“Not everyone can do Anish Kappor-scale sculpture or produce giant, spiral towers like Louise Bourgeois,” Sales adds. “But in VR, anything is possible.”

Chemistry students analyze molecular structures in virtual space using a cutting-edge molecular modeling program
Image: Professor Brian Smith
Chemistry students analyze molecular structures in virtual space using a cutting-edge molecular modeling program.

Inside the Molecule

That sense of possibility has long invigorated Professor Brian Smith, chemistry. For years, he’s searched for a more dynamic way to visualize the complex molecules he works with in his courses and in his research lab at Bucknell.

“As a materials scientist, a lot of what I do is think about molecules — their shape, their patterns and how they fit together,” Smith says. “It’s something that’s often hard to conceptualize because it all occurs on such a small scale.”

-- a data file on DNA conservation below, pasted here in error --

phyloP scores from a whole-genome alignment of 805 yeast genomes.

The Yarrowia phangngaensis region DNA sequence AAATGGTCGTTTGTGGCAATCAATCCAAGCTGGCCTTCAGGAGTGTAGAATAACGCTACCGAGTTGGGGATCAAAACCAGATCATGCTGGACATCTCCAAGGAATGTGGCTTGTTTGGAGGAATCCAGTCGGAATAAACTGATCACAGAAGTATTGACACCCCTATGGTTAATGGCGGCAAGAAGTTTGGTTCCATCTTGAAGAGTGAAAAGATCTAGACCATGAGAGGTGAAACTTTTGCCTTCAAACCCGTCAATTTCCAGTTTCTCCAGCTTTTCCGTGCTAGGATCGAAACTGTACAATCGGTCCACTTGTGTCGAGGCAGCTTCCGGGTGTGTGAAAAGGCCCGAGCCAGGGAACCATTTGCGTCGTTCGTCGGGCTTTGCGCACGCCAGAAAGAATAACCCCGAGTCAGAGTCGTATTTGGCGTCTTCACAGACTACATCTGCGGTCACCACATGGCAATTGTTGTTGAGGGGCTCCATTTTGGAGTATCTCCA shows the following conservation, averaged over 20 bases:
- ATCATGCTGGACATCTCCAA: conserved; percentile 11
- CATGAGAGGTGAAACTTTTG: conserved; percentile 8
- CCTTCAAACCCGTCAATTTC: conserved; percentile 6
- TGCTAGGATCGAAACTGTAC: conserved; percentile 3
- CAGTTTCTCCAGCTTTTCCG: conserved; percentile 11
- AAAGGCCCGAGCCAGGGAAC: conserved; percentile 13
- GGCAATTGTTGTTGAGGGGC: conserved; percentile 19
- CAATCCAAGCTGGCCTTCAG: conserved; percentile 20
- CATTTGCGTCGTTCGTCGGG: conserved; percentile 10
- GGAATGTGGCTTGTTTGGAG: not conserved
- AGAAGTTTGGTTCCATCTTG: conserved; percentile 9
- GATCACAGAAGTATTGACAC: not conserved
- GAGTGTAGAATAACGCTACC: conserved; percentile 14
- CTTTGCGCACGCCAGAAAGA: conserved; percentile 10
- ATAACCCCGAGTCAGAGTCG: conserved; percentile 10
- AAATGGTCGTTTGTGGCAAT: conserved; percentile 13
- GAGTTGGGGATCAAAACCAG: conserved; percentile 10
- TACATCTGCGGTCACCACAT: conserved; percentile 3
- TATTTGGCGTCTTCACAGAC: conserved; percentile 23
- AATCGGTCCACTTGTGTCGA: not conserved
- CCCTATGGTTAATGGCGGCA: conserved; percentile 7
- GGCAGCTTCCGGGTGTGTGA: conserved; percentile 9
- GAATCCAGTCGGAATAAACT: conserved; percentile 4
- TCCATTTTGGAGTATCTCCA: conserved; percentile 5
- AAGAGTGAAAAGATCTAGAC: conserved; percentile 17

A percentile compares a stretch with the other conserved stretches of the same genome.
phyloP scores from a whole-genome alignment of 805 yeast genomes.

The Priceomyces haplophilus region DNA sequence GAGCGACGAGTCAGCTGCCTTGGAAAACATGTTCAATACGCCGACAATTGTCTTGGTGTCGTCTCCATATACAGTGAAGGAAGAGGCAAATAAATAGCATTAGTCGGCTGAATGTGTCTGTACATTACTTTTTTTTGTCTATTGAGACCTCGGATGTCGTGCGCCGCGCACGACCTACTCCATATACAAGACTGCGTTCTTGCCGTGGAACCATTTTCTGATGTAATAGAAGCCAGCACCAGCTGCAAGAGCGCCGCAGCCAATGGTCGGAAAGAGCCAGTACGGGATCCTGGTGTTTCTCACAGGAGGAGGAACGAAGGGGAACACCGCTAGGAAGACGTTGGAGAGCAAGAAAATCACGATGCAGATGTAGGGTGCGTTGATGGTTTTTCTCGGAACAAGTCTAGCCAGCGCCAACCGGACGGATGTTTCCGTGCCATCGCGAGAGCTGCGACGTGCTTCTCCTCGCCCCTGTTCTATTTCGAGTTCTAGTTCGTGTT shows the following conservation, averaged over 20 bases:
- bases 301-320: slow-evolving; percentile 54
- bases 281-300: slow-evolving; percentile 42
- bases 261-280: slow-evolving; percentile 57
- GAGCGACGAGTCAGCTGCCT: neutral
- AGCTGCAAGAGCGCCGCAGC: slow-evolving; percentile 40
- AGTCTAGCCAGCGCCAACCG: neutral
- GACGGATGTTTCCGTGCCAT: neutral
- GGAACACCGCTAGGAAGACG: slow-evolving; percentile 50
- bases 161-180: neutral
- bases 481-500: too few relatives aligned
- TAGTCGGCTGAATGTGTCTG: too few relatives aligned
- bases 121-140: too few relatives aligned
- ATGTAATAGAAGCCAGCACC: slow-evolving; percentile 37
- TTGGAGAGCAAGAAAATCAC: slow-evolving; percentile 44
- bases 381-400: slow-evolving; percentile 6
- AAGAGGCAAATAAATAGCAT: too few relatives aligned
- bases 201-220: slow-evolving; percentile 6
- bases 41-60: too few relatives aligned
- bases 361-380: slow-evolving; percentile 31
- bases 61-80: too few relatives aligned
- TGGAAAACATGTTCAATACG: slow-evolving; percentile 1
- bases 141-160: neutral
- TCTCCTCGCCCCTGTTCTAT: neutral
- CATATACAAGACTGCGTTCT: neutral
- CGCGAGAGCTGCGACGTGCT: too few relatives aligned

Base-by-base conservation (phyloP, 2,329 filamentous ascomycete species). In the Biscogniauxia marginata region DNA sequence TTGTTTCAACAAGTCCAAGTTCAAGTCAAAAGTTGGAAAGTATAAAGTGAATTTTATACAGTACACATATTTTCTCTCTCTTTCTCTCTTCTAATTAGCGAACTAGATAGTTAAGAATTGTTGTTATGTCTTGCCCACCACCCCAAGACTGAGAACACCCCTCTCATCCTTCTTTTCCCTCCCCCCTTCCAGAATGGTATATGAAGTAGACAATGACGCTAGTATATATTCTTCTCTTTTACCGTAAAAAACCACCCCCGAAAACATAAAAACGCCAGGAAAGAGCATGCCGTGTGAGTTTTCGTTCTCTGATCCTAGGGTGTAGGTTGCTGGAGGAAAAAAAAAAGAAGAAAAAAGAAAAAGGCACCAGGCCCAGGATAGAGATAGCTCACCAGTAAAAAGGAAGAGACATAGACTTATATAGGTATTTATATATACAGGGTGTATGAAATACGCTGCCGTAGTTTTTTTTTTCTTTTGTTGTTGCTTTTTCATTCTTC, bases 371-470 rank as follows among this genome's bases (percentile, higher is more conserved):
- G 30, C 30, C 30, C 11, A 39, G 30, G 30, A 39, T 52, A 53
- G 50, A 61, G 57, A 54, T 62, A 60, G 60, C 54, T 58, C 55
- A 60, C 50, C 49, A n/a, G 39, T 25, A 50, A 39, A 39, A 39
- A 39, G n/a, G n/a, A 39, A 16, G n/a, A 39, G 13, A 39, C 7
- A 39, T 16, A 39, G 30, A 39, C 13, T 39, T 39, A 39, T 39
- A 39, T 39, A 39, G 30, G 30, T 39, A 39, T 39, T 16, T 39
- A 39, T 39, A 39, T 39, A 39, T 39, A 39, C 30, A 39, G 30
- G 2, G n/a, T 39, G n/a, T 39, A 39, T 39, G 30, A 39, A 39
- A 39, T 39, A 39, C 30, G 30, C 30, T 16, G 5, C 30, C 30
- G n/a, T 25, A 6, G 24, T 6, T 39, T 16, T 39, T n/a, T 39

At the center of Smith’s work are complex structures called covalent organic frameworks (COFs), a class of crystalline materials that exist in both two-dimensional and three-dimensional forms. While the former is well understood, three-dimensional COFs are interlaced and hollowed, making the conditions of their formations and behavior more enigmatic.

The gamut of chemistry visualization software is “pretty good, but still has the constraints of a flat screen,” says Jade Gregg ’24, who conducts research with Smith as a Presidential Fellow. “So you lose a lot of dimensionality of structures like COFs when simply viewing it on a computer.”